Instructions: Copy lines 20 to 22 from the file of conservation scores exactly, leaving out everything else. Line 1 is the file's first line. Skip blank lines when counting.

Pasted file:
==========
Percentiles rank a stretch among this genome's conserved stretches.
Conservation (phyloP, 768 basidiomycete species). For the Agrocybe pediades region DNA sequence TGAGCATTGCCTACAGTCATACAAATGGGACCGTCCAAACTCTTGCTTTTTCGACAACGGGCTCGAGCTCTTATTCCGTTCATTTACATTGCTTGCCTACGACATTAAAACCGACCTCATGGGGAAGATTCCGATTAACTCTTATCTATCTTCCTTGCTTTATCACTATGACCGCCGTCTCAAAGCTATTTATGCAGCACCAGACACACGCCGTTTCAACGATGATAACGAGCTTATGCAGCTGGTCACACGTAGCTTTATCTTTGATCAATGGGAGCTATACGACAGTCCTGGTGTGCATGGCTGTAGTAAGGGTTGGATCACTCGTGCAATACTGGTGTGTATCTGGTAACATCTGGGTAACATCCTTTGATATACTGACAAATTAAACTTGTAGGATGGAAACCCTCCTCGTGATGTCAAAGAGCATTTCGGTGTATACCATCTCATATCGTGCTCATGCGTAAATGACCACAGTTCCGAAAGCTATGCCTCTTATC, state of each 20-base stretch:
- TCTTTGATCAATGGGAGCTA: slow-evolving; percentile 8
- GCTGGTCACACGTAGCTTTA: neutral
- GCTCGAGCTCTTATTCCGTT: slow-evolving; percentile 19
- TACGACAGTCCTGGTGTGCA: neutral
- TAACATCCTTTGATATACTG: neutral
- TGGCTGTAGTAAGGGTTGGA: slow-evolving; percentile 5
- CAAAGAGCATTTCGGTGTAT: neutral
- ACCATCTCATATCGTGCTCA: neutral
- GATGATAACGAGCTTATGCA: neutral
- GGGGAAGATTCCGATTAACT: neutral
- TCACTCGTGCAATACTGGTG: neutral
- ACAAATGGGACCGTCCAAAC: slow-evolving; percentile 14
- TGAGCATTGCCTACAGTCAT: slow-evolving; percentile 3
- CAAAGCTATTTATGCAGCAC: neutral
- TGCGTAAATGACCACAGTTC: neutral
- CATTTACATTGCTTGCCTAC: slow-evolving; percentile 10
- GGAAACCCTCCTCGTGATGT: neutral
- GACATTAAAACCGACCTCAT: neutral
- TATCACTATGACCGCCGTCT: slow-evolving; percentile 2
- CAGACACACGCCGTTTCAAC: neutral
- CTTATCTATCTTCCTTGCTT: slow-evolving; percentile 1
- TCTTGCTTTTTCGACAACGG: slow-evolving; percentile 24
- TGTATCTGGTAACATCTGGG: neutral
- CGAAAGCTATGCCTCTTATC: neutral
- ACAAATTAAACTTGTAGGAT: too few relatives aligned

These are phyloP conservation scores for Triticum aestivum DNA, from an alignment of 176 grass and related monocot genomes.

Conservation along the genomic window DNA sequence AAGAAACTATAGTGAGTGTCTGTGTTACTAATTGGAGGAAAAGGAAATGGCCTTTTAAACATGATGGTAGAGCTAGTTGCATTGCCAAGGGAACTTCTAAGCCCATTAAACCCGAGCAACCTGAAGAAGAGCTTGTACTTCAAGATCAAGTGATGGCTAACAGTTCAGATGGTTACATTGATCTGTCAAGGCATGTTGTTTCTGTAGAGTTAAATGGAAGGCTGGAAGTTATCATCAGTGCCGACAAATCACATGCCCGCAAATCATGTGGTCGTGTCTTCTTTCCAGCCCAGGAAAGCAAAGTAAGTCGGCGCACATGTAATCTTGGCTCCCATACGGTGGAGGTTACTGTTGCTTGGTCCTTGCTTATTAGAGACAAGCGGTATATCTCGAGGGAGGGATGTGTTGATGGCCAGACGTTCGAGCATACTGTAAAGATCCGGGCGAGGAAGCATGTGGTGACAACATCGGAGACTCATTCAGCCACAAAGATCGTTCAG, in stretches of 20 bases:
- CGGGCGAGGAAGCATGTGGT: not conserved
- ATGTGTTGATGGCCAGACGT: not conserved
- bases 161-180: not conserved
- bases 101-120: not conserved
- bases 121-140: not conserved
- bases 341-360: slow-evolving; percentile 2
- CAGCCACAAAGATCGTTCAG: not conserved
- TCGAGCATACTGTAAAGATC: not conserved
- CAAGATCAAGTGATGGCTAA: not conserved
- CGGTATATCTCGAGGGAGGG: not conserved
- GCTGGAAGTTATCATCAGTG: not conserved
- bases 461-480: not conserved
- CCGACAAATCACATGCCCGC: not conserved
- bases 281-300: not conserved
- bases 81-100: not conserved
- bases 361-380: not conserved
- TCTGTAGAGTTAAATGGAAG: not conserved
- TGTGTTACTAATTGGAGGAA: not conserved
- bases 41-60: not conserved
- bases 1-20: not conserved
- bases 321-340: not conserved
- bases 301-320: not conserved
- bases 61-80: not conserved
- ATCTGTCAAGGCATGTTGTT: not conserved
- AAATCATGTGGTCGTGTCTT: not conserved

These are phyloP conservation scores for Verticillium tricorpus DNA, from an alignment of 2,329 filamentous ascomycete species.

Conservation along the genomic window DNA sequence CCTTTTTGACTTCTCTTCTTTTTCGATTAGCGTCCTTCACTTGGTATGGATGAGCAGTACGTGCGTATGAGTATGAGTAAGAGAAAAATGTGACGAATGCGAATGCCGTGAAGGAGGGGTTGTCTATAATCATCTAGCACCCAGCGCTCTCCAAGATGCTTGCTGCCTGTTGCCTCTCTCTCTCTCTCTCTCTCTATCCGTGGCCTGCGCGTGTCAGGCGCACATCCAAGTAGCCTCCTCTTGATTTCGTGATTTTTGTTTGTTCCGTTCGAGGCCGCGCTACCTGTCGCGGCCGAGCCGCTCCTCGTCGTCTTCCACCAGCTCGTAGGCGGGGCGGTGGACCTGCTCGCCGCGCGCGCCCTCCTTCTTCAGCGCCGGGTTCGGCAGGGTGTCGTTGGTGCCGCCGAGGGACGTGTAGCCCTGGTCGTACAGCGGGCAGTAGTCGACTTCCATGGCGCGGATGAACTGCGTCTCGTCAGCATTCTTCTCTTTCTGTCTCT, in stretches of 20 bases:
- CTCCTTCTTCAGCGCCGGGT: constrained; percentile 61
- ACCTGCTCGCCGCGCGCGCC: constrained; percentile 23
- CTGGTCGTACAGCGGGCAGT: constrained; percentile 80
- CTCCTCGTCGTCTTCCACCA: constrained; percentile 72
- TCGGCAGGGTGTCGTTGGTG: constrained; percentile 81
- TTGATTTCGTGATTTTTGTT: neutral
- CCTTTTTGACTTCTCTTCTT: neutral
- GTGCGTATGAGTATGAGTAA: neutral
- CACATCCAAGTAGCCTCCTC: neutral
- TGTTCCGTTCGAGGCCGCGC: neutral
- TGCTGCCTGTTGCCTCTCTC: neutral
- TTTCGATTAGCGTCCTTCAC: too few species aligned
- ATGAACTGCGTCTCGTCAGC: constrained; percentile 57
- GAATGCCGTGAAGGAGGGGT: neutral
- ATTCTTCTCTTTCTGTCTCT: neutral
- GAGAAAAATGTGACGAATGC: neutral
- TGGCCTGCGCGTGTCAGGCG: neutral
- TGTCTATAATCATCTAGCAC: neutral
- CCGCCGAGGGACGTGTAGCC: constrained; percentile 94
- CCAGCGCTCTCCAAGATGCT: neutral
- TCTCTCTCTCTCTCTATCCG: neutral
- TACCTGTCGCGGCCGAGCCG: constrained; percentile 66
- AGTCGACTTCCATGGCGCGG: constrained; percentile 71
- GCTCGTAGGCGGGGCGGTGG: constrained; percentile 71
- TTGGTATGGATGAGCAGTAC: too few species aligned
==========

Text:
- GACATTAAAACCGACCTCAT: neutral
- TATCACTATGACCGCCGTCT: slow-evolving; percentile 2
- CAGACACACGCCGTTTCAAC: neutral